Songwriting basics and tips 22: Some Tuneful Tricks …

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Bob Leslie is an Independent Scottish Songwriter, Singer, and Recording Artist

 

Ringing the changes …

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For a while now we’ve been looking at different types of scales as sources for more interesting melodic inspiration. 

However, we’ve mainly been examining the different chordal possibilities these offer, so, any tunes constructed on that basis will probably have been following the notes of the basic chord triads – the doh mi sohre fah lah etc. shapes you should now know pretty well.

Let’s now look at a few ways to include notes that don’t follow those basic triads – the notes that I once heard a somewhat set-in-his-ways folkie describe as “the wrong notes!”

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Get ’em into the enclosure …sheep.gif

The term enclosure in music refers to the practice of singing or playing over a chord, but, instead of immediately hitting one of the notes of the triad, you start one note below, or one above, then do the opposite, before resolving the dischord on the triad note.

Here’s an example – a basic wee reel that has an opening bar-and-a-half of C, but whose melody starts with an F then a D before settling on the note of the C chord; then, in the 2nd stanza, I superimpose a harmony that starts with A then F before settling on the G of the C chord.

The Enclosure Reel © Bob Leslie 2019:

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Add more voices to the choir … …

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Something else you can do to escape the basic triads is to use the extra notes of 4-voice chords in your melody – that is to say, triads with an added note.  Jazz does this all the time with augmented this, and diminished that, and 6ths7ths, and 9ths all over the place!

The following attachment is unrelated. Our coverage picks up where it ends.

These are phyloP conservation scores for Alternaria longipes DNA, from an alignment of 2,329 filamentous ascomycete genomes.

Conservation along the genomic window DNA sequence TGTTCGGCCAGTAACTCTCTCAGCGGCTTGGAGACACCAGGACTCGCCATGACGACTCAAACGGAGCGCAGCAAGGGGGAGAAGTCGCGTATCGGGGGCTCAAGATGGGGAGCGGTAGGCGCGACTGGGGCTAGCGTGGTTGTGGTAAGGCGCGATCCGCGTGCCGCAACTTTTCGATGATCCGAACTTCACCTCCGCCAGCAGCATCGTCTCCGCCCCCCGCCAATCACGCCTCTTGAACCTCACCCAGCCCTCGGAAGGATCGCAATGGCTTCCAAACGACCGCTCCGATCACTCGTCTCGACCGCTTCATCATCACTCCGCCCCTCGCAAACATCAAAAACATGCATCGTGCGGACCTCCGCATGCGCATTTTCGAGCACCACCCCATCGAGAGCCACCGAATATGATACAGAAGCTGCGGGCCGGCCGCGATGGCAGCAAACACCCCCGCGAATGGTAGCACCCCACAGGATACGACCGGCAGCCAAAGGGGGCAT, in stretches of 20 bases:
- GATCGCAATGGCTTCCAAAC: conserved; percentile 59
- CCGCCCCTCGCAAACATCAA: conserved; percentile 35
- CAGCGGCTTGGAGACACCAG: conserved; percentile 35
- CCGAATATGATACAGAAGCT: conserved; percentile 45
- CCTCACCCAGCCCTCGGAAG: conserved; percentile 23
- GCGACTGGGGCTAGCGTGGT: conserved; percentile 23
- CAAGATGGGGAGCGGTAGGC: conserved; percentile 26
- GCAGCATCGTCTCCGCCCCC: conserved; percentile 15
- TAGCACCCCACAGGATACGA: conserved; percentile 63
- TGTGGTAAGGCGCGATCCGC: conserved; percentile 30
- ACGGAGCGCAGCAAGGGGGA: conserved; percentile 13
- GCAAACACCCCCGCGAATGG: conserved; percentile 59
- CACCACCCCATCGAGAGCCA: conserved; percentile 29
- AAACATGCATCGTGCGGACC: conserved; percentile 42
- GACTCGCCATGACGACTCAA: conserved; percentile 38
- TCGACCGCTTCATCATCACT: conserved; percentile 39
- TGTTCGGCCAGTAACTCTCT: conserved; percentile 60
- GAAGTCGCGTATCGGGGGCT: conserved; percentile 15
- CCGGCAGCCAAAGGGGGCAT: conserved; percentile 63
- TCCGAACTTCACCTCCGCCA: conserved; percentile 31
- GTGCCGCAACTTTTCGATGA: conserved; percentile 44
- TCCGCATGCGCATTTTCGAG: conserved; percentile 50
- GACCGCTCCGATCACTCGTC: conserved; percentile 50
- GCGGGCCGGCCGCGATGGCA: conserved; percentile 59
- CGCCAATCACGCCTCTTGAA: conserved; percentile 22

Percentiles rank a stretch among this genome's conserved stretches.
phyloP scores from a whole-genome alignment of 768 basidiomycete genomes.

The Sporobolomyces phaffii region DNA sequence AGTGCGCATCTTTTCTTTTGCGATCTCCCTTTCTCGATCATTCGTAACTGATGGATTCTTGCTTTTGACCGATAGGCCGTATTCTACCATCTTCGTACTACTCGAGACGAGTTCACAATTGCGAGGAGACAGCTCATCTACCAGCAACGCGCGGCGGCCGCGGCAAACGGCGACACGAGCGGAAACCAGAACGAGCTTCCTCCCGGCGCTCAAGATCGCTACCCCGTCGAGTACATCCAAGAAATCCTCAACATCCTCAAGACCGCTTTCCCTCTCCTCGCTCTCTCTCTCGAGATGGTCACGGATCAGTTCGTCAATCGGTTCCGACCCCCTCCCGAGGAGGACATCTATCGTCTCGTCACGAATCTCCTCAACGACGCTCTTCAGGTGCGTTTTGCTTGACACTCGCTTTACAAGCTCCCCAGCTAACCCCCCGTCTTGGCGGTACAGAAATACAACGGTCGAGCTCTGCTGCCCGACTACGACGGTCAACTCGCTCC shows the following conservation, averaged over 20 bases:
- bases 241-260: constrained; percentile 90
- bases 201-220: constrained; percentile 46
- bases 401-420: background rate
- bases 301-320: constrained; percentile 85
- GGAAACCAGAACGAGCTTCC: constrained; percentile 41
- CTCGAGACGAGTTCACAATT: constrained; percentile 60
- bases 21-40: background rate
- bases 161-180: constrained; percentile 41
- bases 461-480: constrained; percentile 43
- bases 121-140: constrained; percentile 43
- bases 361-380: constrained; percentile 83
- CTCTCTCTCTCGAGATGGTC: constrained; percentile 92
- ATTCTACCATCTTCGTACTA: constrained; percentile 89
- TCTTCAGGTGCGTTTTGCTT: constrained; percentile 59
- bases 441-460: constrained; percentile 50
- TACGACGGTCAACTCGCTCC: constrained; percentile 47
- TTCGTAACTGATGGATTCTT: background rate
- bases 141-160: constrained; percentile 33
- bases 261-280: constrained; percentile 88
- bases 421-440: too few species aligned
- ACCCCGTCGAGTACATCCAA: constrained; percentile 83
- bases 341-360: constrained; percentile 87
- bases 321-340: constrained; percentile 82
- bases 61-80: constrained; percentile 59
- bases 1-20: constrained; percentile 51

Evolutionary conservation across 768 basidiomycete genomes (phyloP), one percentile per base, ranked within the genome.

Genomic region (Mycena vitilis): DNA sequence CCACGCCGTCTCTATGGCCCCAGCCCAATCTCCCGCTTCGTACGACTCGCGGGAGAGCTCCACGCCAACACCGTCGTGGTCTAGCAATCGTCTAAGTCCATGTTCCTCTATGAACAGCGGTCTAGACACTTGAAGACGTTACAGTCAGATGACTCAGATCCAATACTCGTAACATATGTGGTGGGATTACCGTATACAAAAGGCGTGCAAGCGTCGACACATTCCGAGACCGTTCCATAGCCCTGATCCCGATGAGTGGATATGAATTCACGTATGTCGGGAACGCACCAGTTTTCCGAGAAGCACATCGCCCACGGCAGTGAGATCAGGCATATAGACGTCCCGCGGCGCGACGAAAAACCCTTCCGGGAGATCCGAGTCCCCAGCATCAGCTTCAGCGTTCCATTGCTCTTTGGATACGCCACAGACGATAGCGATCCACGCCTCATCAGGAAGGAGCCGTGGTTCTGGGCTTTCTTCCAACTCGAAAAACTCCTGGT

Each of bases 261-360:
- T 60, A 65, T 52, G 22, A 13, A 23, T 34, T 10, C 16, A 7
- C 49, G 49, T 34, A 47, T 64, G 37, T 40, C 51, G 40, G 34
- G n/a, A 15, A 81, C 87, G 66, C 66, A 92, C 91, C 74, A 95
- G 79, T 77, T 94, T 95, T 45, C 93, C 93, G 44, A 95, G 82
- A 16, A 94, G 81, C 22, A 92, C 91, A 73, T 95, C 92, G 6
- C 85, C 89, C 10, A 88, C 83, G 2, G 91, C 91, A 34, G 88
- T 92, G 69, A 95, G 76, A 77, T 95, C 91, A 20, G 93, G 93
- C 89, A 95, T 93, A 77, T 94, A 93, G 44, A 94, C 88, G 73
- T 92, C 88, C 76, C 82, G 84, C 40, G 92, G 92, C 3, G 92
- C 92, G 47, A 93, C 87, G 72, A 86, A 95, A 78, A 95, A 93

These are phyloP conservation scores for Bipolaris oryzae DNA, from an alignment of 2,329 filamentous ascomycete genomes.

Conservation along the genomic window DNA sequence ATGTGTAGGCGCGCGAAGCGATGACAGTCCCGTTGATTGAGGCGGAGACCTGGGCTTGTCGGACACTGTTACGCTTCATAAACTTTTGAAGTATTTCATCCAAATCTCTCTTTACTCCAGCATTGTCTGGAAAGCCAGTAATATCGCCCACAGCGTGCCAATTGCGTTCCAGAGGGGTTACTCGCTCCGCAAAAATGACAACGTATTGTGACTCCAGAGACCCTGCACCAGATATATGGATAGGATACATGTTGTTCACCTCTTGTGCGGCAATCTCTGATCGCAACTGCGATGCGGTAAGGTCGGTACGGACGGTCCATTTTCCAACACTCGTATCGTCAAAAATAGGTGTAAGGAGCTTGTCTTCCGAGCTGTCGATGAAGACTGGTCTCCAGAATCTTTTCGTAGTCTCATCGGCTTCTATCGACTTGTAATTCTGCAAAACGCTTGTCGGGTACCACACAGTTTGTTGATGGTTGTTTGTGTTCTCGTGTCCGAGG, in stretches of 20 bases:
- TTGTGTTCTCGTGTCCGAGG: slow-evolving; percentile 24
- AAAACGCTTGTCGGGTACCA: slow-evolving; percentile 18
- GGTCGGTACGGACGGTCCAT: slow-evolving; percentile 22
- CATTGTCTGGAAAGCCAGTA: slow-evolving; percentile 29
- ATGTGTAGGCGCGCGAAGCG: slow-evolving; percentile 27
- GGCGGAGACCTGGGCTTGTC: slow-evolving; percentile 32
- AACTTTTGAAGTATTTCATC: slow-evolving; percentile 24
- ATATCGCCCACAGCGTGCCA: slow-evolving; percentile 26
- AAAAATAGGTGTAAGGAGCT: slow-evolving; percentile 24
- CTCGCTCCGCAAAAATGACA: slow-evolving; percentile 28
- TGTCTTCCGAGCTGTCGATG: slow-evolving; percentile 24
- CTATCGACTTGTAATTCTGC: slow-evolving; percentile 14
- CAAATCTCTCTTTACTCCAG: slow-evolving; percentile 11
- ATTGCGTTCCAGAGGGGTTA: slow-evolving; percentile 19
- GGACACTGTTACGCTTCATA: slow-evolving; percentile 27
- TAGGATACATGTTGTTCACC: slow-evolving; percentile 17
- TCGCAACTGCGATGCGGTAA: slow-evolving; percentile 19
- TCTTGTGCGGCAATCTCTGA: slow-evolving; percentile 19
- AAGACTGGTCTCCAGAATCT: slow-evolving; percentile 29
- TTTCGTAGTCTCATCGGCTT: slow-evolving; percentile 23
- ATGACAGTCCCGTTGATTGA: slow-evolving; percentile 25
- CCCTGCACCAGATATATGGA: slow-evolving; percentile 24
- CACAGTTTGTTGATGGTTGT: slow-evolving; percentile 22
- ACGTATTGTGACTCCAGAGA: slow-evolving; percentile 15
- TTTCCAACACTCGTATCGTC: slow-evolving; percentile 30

Here are some common 4-voice chords:

  • Dominant Seventh: 1 3 5 ♭7
    so C Dominant Seventh (usually just written as C7) would be C  E  G  Bb

  • Major Seventh: 1 3 5 7 
    so Cmaj7 would be C E G B

  • Sixth: 1 3 5 6
    so C6 would be C E G A

  • Minor Seventh: 1 ♭3 5 ♭7
    so Cm7 would be C  Eb  G  Bb

  • Minor Sixth: 1♭3 5 6
    so Cm6 would be C  Eb  G  A

Each one of those gives you an extra note for your melody.

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And once more, I ask:  whodunnit? …tec.gif

Smokey Robinson and the Miracles used lots of maj7 and m7 chords and harmonies in Oh, Baby, Baby

Love’s Andmoreagain is heavily-based on maj7 chords

Norah Jones also makes good use of the maj7 in Don’t Know Why

Somewhere from West Side Story hits a Dominant 7th note on the 2nd word of “There’s a place for us”

And Guinnevere by Crosby, Stills, and Nash is packed with melody based on all sorts of 4-voice chords

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Next time, we’ll look at how a bit of judicious “borrowing” can help shape a song!

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Bob Leslie – Scottish – Traditional – Songwriter

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